With millions of workers now being advised to work from home, BT has dismissed concerns that its broadband network will buckle under the strain, claiming it has “more than enough capacity” to handle mass-scale home-working in response to Covid-19.
The bullish response follows reports from Spain, where the telecoms sector has warned of a “traffic explosion” on networks since the outbreak of the coronavirus.
Telefónica, which owns O2 in the UK, reports that Spaniards are using 40% more data during the day as families are forced into lockdown. Mobile data has jumped 50%, and WhatsApp use has increased fivefold, it added.
The firm has joined forces with Orange and Vodafone to urge customers to reduce their Internet usage during peak hours to ensure that people working from home are not affected.
The three companies advised downloading large documents during off-peak hours, compressing files, avoiding large emails, and using landlines where possible.
Spain’s full-fibre broadband network covers 75% of homes in the country, compared to the UK market, where the full-fibre network only covers 8% of homes. According to Ofcom, the UK network is still largely run on copper lines for broadband connections.
BT Group chief technology and information officer Howard Watson said: “We have more than enough capacity in our UK broadband network to handle mass-scale home-working in response to Covid-19.
“Our network is built to accommodate evening peak network capacity, which is driven by data-heavy things like video streaming and game downloads, for example. By comparison, data requirements for work-related applications like video calls and daytime email traffic represent a fraction of this.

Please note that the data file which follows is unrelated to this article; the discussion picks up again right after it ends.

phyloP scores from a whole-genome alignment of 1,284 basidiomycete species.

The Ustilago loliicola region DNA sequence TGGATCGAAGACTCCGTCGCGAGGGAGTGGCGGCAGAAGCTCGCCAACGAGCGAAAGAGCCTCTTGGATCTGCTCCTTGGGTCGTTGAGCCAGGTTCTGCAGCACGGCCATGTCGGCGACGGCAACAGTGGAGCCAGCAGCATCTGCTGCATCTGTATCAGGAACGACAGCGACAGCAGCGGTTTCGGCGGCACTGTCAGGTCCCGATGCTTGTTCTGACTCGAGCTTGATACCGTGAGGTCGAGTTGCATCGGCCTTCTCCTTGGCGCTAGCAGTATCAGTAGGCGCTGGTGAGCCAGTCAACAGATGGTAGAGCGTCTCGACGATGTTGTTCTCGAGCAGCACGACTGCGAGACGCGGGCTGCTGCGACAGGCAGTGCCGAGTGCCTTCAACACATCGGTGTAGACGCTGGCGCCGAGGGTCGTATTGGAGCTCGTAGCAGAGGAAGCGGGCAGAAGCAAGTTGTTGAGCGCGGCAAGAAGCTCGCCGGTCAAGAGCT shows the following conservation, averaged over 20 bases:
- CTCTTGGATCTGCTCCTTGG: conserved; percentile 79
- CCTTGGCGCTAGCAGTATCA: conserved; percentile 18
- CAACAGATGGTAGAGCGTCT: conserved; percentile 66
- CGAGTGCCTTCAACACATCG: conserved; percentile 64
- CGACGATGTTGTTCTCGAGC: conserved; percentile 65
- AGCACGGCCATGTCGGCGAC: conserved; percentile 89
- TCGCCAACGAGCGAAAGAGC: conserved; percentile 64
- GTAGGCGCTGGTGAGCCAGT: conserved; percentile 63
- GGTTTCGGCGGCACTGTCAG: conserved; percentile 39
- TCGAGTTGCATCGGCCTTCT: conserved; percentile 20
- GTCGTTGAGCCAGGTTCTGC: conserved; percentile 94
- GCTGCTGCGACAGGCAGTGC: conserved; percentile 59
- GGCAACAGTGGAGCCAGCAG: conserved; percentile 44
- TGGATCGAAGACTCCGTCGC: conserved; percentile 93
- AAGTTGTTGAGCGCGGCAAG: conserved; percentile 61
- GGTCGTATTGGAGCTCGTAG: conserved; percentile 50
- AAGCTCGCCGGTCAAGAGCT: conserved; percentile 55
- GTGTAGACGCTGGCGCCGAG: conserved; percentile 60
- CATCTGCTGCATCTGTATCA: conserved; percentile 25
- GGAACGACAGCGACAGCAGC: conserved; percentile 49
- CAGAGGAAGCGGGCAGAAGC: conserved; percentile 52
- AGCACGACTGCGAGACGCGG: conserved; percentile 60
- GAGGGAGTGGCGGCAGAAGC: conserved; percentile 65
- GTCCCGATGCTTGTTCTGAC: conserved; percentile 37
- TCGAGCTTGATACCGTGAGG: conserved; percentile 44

“Even if the same heavy data traffic that we see each evening were to run throughout the daytime, there is still enough capacity for work-applications to run simultaneously.”
Even so, many people living in rural communities will no doubt scoff at such comments. Last summer, UK think tank Parliament Street warned how a historic lack of investment and chronic connectivity problems meant that too many rural areas were still facing slow broadband, less bandwidth, and problematic mobile and TV reception.
At present around 96% of UK premises are estimated to be within reach of a fixed “superfast broadband” (24Mbps+) ISP connection. Ofcom also states that the outdoor geographic coverage of 4G services across the UK is still low at 67% from all four mobile operators or around 91% from at least one operator (EE).
However, remote rural locations are often last on the list for upgrades, which is due to the economic challenges inherent with building expensive new networks to cater for so few users over a wide area. In response the think-tank urged the Government to tackle such “forgotten and neglected” areas.
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